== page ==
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THE SUB-ANTARCTIC.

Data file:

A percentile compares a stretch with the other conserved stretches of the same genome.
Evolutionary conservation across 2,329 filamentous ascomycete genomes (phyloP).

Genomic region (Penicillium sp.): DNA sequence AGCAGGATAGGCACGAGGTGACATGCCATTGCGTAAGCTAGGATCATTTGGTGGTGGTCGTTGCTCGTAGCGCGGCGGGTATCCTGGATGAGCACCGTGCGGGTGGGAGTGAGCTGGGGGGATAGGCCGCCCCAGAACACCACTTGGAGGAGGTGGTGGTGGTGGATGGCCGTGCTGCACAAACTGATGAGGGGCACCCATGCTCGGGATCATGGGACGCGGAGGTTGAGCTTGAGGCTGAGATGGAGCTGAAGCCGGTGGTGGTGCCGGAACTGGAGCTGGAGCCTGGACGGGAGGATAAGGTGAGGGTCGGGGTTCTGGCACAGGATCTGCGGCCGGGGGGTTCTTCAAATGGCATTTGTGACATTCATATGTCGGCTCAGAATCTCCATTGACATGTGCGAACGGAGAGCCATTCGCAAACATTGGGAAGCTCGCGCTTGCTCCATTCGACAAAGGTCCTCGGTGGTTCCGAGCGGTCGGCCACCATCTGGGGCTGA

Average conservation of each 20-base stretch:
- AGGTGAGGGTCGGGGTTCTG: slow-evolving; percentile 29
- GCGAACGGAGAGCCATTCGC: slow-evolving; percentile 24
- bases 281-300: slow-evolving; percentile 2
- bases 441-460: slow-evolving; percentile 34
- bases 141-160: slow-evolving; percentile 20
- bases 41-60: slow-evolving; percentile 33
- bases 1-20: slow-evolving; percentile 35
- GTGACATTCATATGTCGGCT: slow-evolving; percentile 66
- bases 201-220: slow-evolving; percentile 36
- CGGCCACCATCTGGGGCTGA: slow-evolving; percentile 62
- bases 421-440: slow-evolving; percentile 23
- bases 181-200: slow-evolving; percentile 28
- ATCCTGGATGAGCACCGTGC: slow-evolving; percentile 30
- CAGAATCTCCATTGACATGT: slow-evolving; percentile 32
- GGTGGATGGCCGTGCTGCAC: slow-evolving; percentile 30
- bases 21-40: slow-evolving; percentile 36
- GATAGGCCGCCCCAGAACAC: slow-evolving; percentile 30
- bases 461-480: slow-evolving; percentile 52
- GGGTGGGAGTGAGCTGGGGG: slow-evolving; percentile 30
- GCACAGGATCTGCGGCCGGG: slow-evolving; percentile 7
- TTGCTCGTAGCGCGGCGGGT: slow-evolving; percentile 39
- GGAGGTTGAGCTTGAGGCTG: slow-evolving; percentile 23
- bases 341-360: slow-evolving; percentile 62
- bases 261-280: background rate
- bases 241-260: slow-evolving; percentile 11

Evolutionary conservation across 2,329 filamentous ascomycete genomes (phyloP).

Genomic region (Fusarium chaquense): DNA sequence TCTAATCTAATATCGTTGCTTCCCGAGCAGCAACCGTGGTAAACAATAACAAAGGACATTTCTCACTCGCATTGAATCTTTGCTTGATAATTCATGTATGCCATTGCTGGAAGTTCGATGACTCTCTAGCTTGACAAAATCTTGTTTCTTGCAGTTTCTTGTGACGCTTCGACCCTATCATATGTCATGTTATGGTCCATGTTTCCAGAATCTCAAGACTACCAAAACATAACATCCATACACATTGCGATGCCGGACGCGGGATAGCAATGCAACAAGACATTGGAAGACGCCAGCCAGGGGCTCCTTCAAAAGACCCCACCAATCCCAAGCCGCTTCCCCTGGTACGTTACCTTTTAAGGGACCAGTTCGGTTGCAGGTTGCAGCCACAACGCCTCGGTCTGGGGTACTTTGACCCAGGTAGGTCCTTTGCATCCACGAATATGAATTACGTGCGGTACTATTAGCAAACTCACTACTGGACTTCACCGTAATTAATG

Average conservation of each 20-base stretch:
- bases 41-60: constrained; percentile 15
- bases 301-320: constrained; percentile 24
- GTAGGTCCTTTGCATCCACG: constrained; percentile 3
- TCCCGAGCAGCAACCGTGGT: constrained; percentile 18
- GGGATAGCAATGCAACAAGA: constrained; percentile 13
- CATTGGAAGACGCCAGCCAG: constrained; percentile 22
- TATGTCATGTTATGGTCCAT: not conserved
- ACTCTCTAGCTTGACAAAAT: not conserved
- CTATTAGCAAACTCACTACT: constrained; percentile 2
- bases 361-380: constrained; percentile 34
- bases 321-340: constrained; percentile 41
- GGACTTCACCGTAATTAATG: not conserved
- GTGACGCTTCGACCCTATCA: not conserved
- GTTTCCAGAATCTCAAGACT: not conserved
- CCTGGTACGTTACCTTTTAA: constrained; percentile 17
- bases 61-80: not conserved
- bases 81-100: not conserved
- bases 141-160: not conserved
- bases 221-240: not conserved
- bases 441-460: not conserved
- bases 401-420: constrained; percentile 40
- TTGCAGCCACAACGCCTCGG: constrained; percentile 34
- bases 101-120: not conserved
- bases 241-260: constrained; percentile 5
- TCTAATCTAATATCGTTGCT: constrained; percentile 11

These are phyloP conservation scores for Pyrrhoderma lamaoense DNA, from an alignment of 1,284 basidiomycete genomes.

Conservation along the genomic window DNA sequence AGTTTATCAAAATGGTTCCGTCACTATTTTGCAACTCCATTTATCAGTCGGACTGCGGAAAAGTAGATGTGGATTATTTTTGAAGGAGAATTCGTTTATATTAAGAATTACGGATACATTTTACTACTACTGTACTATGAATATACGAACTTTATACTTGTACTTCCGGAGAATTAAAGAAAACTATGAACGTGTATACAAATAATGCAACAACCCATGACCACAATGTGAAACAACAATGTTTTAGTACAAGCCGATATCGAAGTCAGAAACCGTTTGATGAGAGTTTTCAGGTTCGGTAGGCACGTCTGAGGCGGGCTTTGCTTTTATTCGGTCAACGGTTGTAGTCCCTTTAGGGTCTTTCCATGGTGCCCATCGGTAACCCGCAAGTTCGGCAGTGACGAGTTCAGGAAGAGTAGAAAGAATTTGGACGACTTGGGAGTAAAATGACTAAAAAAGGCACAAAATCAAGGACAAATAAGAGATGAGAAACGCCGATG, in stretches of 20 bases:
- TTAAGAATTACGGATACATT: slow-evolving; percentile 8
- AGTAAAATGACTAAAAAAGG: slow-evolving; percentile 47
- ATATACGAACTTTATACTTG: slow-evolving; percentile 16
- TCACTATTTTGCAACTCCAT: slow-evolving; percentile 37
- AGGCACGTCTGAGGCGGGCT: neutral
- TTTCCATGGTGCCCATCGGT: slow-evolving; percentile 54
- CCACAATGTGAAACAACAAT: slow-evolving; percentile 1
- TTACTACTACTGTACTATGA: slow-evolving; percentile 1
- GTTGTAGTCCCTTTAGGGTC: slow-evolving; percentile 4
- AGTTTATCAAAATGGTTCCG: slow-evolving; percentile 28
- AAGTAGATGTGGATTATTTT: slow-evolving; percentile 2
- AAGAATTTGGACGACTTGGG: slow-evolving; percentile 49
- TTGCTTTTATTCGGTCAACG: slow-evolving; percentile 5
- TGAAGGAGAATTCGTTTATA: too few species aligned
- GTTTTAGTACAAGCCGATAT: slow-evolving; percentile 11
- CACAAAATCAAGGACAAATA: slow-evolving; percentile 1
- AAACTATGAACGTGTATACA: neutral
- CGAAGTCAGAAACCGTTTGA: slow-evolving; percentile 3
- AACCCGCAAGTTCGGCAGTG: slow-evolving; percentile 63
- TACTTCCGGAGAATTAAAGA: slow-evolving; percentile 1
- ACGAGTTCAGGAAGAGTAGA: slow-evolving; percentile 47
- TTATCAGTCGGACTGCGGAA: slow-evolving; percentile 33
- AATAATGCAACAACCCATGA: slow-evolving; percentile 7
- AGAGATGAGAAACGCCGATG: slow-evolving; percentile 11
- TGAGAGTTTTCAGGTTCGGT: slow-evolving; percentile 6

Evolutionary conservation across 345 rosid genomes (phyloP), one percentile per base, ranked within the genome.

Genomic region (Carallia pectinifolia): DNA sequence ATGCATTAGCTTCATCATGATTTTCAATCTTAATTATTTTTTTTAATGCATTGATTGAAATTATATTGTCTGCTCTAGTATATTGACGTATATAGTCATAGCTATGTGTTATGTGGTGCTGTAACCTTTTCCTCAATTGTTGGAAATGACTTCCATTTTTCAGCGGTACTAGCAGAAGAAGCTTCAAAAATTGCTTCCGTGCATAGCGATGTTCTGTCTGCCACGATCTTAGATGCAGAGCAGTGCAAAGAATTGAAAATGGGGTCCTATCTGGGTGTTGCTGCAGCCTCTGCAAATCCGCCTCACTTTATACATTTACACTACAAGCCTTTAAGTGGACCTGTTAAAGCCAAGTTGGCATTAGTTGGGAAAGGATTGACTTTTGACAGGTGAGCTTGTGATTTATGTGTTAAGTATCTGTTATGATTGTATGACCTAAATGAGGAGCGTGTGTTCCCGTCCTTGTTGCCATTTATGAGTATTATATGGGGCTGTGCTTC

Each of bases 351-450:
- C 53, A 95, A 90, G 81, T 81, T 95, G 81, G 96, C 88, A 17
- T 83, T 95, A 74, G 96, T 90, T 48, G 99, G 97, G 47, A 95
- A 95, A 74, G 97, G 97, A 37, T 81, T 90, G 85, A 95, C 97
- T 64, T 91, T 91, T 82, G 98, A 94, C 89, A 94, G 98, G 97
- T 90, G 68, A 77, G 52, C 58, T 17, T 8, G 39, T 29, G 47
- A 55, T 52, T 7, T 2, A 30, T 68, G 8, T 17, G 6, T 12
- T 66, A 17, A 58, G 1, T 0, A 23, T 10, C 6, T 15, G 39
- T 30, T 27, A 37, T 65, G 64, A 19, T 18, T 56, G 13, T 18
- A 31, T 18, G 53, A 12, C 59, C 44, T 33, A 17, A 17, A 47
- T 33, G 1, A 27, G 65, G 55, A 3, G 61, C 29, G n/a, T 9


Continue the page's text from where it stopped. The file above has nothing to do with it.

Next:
RETURN OF THE SCIENTIFIC EXPEDITION. / ITS WORK IN THE SOUTHERN ISLANDS. ] [From Our Correspondent.] BLUFF, November 30. ' The first phase of the New Zealand sub-Antarctic expedition is concluded by the arrival at the Bluff this evening of the twenty-two scientists, together with their, able assistants, all in the best of health and as full of enthusiasm as when they set forth on their self-ap-pointed task. The second phase will be the publication of the results, which are undoubtedly of the highest scientific value. Leaving the Bluff at 8.30 on November 15 a pleasant sail over a calm sea brought the party to Port Pegasus in Stewart Island, where the fvarious members of the expedition enjoyed a preliminary canter, the geologists climbing to the summit of Mount Remarkable, the zoologists dredging in the inlet, Dr Farr and Mr Skey taking a magnetic observation, and the botanists making the acquaintance of the lowland bogs and rata forest. Five a.m. next day saw the scientists at work in earnest on the main island of the Snares group, of which very little was previously known scientifically. The weather was moderately fine and all made the most of the nine hours allotted them by Captain Bollons. Here the first acquaintance was made with the sea lions, whose aspect arid greeting did not encourage any undue familiarity. The penguin rookeries were a source of admiration and amazement. Excellent photographs were taken of these strange birds. Many specimens were secured of the lower animal and plant life, so^that the ship began to assume the character of a travelling museum. The early morning of November -16 saw the good ship Hinemoa steaming round Enderby Island, the most northerly of the Auckland group in rather thick and rainy weather, and entering the fine harbour of Port Ross. The vision of the Promised Land had brought many of the party early en deck and they were startled by seeing a flag flying half-mast from tiie depot at Port Ross. The morning was truly a sub-Antarctic one The high hills were veiled in mist and a keen wind pierced the warmest clothing. Before one was aware that a boat had been lowered Captain Bollons and a picked crew were on the way to the relief of the shipwrecked men, and a roar of Britisli cheers reached the sliip, and brought welcome news that cheers so hearty must have come from lusty men. Soon the boat returned, and we were grasping the hands and warmly welcoming the heroic souls whose tale is told in another column. Charles Eyre, an able-bodied seaman of the ill-fated vessel, remained on board the Hinemoa in order to go with, the Campbell -Island party as cook. A sail of an hour or two and Camley Harbour was reached, a piece of rata forest in, the neighbourhood of Camp Cove, being selected as the camping ground for the Auckland Island party of investigators. After landing the stores and wishing god speed to the Campbell Island section, together with three hearty cheers for Captain Bollons, the fourteen scientists set to work with a will, under the direction of Captain Dorrien Smith, to put up five bell tents and the large marquee, and to make, everything snug for the night. A rough shed, which had been built by tie castaways from the French ship Anjou, served as a kitchen, where for ten days Mr North cooked vast quantities of food for the party, whose appetites became as keen as the Subantarctic blasts. Close at hand, also, were the two huts provided for castaways, and these proved of great value as .storehouses for food and material. Besides the scientists proper, was Mr Field, from Wanganui, who made frequent excursions with the botanists and rendered them much valuable assistance. There also had been brought a strong whaleboat, manned by a picked crew of Maoris from the Bluff; with Jack Tauke as head man. Without- 6uch a craft, work would have been impossible, and by its means, notwithstanding the almost constant gales and frequent showers, no day was wasted, and access was gained to the most promising spots for scientific investigation. The especially active members of the party were the geologists and botanists, and various peaks of the mainland and Adams Island , were scaled, sometimes in storms of snow and usually of wind and rain. Such excursions required great endurance, since the country is most difficult, owing to the dense shrubbery growths which occur above the forest line, to the boggy nature of the ground and to its great irregularities. So dense is the shrub called Suttonia that progress can be made only by rolling right over it, or occasionally crawling underneath. Mr Collyns, an assistant to Mr Speight, weighted by a 401 b load of stones and assisted by gravity, was wont to burst through this obstacle. Both the Auckland and Campbell Island camps were presided over by a council or three elected at an early stage of the expedition by the members. The Auckland Council consisted of Professor Benham and Doctors Farr and Cockayne; that of Campbell Island of Professor Kirk, Dr Marshall and Mr Laing. The Campbell Island scientists pitched their tents near the shore of Perseverance Harbour on November 17, under th© lea of a belt of scrub, but unfortunately within two hours the prevailing wind of the island took a rest, and terrific squalls from the opposite quarter turned camp and members virtually inside out. For the whole of their stay no cheerful campfire could be lighted, as trees are want-